Demonstrating her passion for advocacy worldwide
If you are traveling with Elizabeth Santos of Ukiah, odds are high that she will ask you to take a picture of her holding her purple #ENDALZ sign. This Alzheimer’s Association volunteer carries her sign—and her passion for advocacy—everywhere she goes.
Seeking support for others
Elizabeth has owned three small long-term care facilities in Mendocino County for over 20 years. When she entered this field, she didn’t know that her work would become her lifelong passion.
Through her work, Elizabeth has encountered many families who did not know how to care for their loved ones living with Alzheimer’s or other dementias. Sometimes the families were not able to afford professional care.
When Elizabeth began to search for resources to help these families, she discovered how challenging it was to find help in a rural town like Ukiah. It has become her mission to help families overcome these challenges.
Becoming a volunteer
Initially, Elizabeth joined local coalitions and reached out to organizations like hospice, the Department of Public Health, and even the National Institutes of Health. She also connected with the Alzheimer’s Association office in Sonoma County.
As she learned more about the services the Alzheimer’s Association had to offer, such as the 24/7 helpline, Elizabeth shared this information with members of her community. She enrolled in continuing education classes, started networking with others and became an advocate.
The Alzheimer’s Association has become Elizabeth’s go-to resource. “They’re my other family,” she shared. “They have guided me and trained me so well.”
What am I getting into?
Elizabeth originally came to the U.S. from the Philippines in 1986 with a background in medical technology. She hated studying politics when she was in school.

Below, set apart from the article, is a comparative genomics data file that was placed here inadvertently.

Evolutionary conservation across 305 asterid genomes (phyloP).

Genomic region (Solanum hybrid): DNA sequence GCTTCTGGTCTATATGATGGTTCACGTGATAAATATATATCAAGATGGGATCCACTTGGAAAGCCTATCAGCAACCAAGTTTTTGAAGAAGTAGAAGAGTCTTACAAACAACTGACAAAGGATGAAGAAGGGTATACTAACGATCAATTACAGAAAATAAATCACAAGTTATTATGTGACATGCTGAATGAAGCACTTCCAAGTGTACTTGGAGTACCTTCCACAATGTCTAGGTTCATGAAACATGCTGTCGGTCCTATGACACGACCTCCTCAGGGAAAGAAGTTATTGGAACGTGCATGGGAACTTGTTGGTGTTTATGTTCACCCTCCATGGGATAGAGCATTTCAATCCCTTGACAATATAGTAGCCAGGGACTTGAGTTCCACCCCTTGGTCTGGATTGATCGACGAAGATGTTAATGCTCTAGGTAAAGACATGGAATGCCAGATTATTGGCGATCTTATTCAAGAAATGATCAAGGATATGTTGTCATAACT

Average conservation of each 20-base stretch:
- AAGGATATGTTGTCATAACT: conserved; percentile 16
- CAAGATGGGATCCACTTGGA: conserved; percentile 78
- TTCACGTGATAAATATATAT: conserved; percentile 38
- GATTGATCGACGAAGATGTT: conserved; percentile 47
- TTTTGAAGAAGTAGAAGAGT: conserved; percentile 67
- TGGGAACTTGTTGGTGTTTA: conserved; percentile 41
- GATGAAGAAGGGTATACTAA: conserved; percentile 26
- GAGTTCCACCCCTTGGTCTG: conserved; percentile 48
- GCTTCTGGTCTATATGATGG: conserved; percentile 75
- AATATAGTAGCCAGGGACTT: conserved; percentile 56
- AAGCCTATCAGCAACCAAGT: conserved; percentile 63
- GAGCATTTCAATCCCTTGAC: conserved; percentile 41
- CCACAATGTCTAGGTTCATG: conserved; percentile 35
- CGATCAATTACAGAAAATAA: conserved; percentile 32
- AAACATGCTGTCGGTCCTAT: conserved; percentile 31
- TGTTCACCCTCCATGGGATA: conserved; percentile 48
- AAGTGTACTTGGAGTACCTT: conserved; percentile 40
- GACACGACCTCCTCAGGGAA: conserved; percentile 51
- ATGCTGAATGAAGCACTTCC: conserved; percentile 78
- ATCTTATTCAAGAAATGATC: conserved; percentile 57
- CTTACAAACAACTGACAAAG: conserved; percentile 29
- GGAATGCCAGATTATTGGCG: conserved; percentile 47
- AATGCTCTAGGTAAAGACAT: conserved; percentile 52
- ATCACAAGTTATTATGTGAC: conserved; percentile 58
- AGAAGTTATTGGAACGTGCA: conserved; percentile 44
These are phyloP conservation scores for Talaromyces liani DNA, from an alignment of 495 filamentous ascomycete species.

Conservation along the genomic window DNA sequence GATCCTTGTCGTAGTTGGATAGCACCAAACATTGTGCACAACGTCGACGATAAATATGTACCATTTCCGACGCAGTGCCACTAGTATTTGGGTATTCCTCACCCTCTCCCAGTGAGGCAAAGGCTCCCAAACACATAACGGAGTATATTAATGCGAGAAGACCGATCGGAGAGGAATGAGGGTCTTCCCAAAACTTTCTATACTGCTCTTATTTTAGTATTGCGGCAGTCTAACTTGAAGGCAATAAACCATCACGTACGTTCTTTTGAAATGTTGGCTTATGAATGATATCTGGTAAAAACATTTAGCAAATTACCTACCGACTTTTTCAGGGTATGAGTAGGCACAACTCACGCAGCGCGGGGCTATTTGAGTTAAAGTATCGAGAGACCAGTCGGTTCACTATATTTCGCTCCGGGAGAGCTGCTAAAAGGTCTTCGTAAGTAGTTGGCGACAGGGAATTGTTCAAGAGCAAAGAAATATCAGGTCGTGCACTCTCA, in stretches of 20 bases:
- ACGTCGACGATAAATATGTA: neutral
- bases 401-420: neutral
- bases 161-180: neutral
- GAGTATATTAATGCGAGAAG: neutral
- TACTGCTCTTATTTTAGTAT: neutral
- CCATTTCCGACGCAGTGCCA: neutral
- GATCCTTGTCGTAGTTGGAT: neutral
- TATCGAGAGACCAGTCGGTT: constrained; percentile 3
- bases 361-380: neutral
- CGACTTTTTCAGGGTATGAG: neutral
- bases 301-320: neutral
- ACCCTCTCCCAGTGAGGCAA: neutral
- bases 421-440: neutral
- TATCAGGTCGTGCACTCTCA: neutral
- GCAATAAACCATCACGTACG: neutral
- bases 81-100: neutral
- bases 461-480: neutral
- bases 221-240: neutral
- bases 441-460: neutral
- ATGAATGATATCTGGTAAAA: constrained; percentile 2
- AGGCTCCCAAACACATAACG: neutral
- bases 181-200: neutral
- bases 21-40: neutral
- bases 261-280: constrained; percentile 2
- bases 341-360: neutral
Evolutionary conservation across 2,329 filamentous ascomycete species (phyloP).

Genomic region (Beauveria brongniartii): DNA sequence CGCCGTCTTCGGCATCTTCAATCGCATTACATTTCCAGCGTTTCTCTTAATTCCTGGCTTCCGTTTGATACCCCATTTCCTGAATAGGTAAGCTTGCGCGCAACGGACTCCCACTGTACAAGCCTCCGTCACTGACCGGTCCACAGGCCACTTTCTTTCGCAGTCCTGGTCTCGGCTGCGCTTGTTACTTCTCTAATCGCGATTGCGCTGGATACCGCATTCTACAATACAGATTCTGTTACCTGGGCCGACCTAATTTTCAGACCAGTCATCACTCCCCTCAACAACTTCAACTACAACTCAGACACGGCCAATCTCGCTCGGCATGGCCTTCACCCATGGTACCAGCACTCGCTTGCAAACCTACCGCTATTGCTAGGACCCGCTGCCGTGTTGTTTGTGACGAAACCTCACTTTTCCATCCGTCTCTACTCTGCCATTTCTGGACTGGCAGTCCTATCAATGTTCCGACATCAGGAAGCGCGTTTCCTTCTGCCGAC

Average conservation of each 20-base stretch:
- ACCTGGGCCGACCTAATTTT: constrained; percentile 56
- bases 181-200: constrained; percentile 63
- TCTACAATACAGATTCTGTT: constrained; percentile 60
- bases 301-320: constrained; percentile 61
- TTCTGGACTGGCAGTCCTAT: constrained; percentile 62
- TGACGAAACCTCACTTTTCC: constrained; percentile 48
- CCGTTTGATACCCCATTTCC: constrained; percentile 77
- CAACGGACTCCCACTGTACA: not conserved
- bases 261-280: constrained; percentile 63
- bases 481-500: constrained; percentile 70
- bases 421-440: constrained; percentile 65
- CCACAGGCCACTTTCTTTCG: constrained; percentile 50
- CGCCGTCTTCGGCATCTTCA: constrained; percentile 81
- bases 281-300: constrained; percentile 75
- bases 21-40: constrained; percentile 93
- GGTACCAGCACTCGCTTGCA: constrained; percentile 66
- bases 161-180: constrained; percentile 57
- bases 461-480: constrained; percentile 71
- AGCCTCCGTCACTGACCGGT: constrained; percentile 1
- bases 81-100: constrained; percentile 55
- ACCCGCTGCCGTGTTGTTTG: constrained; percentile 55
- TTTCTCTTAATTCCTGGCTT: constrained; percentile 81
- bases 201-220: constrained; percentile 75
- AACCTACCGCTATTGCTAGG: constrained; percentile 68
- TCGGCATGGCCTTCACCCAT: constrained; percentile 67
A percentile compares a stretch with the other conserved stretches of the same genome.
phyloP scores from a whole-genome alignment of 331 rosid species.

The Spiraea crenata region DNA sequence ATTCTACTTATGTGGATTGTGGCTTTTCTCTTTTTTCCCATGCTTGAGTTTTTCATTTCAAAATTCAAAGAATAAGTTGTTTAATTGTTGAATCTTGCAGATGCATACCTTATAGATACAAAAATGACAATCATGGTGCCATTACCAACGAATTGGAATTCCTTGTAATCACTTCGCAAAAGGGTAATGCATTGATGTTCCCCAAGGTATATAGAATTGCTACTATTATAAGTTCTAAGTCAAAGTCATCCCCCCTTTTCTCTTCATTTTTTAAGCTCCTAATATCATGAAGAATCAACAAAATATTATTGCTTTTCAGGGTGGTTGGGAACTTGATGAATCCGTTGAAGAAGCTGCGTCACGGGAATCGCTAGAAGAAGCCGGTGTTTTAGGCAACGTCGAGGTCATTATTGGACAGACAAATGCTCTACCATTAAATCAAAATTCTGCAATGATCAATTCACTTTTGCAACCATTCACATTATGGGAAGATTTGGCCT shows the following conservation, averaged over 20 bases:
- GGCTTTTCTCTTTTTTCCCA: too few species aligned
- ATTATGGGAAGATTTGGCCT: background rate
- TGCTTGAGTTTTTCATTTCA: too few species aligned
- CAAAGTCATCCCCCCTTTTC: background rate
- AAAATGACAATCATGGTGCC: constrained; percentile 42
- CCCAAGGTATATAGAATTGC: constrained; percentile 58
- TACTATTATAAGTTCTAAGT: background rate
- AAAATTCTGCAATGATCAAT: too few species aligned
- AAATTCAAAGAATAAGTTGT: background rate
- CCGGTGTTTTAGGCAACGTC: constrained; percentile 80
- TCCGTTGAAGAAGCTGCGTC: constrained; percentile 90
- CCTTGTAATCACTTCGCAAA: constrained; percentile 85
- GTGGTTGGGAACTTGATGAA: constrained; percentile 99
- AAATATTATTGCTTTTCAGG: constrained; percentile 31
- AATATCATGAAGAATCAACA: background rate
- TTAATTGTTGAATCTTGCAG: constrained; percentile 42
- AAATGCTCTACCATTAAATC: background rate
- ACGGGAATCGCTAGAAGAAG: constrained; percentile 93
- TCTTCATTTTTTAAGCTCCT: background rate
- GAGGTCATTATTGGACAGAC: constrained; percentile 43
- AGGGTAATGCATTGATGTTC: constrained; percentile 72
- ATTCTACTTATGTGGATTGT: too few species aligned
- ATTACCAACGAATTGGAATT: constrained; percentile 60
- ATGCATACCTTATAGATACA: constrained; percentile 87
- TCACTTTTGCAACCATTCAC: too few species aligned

About three years ago, Shelley Dombroski, Regional Director of the North Bay offices, invited Elizabeth to attend California Advocacy Day in Sacramento. Even though she had never been interested in politics, Elizabeth said yes.
At Advocacy Day Elizabeth met people from all over California whose lives had been impacted by Alzheimer’s. While Elizabeth’s grandmother had died from Alzheimer’s in the Philippines, she didn’t have any loved ones with Alzheimer’s in the U.S.
At first, Elizabeth wasn’t sure what she could contribute. Then she realized that by participating, she was representing all from Mendocino County who are living with Alzheimer’s or are caregivers.
Some of the most important aspects of Alzheimer’s care are early detection and accurate diagnosis. Elizabeth shared how this one of the biggest challenges in rural communities, where specialists such as neurologists are lacking.
In reflecting on her Advocacy Day experience, Elizabeth said, “it just touched my heart.”
Part of a team
After Advocacy Day, Elizabeth joined the volunteer advocacy team for Congressman Jared Huffman. In her new role, Elizabeth has sought support from her team members, friends, and Alzheimer’s Association staff to learn more about government and advocacy.
Elizabeth’s new experiences as an advocacy volunteer include attending town hall meetings and speaking with her state and federal legislators. She learned how to use Twitter as part of her volunteer advocate role, helping her communicate with legislators, other volunteers and other community members.
What it means to be an advocate
Elizabeth shared how much she appreciates the support she receives from Alzheimer’s Association. The chapter and state policy staff answer her questions and provide training, data and sample communication resources. “I feel like I have several moms who are looking out for me,” shared Elizabeth. “It’s amazing!”
Traveling to Washington, D.C.